Another 130 US military personnel have arrived in Iraq on what the Pentagon described as a temporary mission to assess the scope of the humanitarian crisis facing thousands of displaced Iraqi civilians trapped on Sinjar Mountain.
Chuck Hagel, the US defence secretary, announced the deployment on Tuesday, saying that “this is not a combat boots on the ground kind of operation”.
Another defence official, speaking on condition of anonymity, said the extra troops were Marines and special operations forces whose mission was to assess the situation in the Sinjar area and to develop additional humanitarian assistance options beyond current US efforts there.
The 130 troops, who are in addition to 250 US military advisers already in Baghdad and Erbil, arrived on Tuesday in the city of Erbil, well east of Sinjar.
They are to work with representatives of the State Department and the US Agency for International Development to prevent potential acts of genocide by the fighters of the so called Islamic State who forced them from their villages, the defence official said.
Iraqi Kurds seek heavy weapons to fight IS group
In a separate development, the European Union failed on Tuesday to agree on a joint position on supplying weapons to Iraqi Kurds battling the IS, but has said individual members could send arms in coordination with Baghdad.
Masoud Barzani, the Iraqi Kurdish president, asked the international community on Sunday to provide the Kurds with weapons to help them fight the Islamic State group, whose dramatic push through the north has startled world powers.
“The [ambassadors] noted the urgent request by the Kurdish regional authorities to certain member states for military support and underlined the need to consider this request in close coordination with the Iraqi authorities,” a spokesman for Catherine Ashton, the EU foreign policy chief, said.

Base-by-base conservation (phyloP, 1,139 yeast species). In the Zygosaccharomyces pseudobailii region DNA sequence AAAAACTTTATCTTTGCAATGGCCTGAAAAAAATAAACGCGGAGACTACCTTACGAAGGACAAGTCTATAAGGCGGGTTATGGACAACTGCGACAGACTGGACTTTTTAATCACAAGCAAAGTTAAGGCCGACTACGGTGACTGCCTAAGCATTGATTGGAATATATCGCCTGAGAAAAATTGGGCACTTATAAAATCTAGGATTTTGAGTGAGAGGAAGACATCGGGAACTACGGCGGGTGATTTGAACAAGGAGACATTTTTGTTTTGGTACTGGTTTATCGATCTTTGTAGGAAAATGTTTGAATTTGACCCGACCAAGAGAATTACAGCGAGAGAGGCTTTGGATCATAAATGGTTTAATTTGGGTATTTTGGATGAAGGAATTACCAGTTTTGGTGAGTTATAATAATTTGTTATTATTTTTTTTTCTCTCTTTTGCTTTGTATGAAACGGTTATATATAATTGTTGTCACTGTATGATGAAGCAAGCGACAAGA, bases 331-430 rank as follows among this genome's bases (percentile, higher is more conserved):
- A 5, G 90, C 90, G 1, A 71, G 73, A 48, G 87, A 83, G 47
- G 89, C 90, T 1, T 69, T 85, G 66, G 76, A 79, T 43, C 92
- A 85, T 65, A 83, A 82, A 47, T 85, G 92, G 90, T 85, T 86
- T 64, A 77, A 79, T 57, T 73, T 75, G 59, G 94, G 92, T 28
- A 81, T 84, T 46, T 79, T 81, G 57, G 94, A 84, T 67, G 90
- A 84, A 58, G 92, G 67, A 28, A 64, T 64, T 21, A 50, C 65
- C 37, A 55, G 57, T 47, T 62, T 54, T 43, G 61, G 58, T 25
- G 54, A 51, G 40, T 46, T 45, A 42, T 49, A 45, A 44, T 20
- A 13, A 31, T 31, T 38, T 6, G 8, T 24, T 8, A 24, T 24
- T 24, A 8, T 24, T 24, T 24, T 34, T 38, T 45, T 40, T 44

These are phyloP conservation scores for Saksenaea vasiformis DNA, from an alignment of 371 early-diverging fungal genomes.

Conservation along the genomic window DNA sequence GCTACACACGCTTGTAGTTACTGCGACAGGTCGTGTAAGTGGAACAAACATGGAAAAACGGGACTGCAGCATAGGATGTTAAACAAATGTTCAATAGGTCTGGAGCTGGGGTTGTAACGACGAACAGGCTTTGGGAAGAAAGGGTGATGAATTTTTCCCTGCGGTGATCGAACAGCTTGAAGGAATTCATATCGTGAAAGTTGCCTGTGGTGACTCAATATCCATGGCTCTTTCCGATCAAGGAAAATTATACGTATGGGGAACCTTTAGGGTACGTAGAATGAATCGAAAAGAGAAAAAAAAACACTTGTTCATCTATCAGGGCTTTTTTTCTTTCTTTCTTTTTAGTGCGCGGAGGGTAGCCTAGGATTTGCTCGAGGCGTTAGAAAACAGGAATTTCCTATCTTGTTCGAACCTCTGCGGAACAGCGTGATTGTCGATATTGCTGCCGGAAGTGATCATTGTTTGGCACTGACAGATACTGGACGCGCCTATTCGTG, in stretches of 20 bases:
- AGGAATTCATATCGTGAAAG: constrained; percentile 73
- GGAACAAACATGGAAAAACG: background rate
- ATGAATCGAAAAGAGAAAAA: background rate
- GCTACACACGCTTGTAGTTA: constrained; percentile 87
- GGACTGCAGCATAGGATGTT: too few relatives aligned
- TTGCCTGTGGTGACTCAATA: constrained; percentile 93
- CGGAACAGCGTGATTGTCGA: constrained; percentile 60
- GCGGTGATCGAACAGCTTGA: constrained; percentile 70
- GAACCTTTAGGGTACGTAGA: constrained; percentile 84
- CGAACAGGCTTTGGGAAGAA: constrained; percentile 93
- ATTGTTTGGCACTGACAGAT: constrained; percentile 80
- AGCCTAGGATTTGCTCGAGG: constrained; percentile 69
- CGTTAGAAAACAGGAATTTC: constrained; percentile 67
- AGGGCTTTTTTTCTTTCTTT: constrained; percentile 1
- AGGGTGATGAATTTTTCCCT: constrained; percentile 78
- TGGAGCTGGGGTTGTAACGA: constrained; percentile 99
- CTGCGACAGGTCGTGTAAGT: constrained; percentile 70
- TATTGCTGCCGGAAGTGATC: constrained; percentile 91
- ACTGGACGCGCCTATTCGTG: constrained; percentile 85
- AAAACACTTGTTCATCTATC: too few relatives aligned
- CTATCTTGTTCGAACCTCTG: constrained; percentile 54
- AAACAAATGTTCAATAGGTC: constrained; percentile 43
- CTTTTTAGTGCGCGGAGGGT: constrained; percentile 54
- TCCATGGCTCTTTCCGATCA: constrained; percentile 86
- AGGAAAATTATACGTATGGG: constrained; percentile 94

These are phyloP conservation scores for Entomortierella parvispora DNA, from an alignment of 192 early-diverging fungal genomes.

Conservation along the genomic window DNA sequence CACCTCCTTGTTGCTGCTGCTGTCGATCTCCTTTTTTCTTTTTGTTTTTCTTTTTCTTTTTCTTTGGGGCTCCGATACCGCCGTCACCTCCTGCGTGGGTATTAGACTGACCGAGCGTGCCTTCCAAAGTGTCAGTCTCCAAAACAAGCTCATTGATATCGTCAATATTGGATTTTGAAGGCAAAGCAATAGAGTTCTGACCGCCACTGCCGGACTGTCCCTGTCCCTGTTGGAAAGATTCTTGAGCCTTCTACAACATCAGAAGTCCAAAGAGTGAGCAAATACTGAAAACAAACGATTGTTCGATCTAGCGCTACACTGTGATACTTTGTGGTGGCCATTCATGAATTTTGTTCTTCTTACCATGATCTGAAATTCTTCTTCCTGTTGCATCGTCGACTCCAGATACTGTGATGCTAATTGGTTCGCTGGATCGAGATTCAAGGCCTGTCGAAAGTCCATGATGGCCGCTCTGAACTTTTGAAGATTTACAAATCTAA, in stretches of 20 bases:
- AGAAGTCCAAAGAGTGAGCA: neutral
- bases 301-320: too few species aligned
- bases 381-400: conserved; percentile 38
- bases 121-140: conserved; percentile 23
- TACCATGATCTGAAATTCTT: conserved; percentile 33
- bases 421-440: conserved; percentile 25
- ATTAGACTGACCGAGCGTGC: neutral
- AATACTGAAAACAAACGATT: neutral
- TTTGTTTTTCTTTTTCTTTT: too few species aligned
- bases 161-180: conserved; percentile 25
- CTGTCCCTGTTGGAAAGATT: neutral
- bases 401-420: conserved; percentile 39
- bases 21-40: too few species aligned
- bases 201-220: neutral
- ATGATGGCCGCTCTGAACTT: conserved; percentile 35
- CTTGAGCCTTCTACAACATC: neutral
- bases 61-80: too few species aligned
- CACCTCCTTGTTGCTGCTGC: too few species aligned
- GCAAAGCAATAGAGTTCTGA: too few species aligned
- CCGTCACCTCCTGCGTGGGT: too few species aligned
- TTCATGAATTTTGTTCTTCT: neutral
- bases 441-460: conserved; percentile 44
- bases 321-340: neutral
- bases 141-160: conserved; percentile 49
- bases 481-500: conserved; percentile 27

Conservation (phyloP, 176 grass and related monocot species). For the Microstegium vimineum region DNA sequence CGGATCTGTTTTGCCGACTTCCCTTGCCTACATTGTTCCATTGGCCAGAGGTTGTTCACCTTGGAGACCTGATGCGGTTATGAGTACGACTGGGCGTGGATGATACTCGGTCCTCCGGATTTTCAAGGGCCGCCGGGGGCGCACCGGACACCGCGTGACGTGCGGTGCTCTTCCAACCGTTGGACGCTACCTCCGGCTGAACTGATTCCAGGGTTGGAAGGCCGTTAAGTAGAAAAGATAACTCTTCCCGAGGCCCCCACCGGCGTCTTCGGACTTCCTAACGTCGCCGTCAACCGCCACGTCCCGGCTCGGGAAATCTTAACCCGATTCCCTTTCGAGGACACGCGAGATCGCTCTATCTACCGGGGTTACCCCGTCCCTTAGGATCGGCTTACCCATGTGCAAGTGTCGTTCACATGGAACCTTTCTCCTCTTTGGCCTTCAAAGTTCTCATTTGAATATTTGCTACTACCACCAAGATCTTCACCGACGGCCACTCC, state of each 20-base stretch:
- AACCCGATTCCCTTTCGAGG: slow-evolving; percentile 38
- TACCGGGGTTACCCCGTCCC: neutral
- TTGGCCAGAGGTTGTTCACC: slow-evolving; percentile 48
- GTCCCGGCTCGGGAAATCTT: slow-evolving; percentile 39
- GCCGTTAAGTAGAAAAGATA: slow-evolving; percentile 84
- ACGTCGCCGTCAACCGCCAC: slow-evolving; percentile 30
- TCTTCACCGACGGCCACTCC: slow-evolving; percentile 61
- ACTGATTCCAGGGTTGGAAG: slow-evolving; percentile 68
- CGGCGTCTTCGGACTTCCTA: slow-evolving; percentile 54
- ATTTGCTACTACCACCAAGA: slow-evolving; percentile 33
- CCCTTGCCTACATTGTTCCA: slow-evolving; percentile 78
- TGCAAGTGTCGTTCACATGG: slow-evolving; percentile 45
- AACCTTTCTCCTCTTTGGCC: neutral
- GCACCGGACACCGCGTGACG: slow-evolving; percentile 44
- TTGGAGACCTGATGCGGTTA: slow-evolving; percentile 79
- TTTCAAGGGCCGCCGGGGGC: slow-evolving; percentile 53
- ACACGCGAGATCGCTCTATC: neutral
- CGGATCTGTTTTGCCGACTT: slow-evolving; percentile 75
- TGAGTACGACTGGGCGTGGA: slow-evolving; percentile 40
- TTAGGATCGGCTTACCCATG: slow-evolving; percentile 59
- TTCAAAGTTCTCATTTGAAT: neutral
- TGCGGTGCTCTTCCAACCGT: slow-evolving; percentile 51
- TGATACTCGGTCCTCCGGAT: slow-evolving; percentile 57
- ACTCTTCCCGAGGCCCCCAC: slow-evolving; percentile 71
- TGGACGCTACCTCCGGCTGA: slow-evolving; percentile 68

Diplomats said some EU states opposed sending arms, meaning there was no EU-wide agreement to do so, but that they could not prevent other countries from doing so, if they wished.
Amongst the countries in favour of supplying weapons were France, Italy and the Czech Republic, diplomats said.
There was, however, no immediate indication that they were about to do so.
Aid for displaced
Frank-Walter Steinmeier, the German foreign minister, earlier raised the possibility of sending military assistance to the Iraqi government, saying he would discuss further steps with European partners.
The European Commission also activated the EU’s Emergency Response Coordination Centre, enabling it to coordinate aid on behalf of all 28 EU members states, which should allow a more efficient delivery of aid to refugees inside Iraq.
The EU’s diplomatic service will hold talks with Iraq’s neighbours before drawing up options for further EU action to help in the crisis, said Ashton’s spokesman, Sebastien Brabant.
The EU’s executive Commission announced 5m euros ($6.7m) in new aid for displaced people in Iraq on Tuesday, bringing the total for 2014 to 17m euros ($22.7m).
Political infighting has added to the lack of security in Iraq.
On Tuesday, at least two dozen people have been killed in two separate bombings in the Iraqi capital.
In one of them, a suicide bomber set off explosives at a checkpoint near a home owned by newly nominated Prime Minister, Haider al-Abadi.
Prime Minister Nouri al-Maliki has rejected the nomination of his successor. He is also rejecting calls by Sunnis, Kurds, some Shias, Iran and the United States to step aside.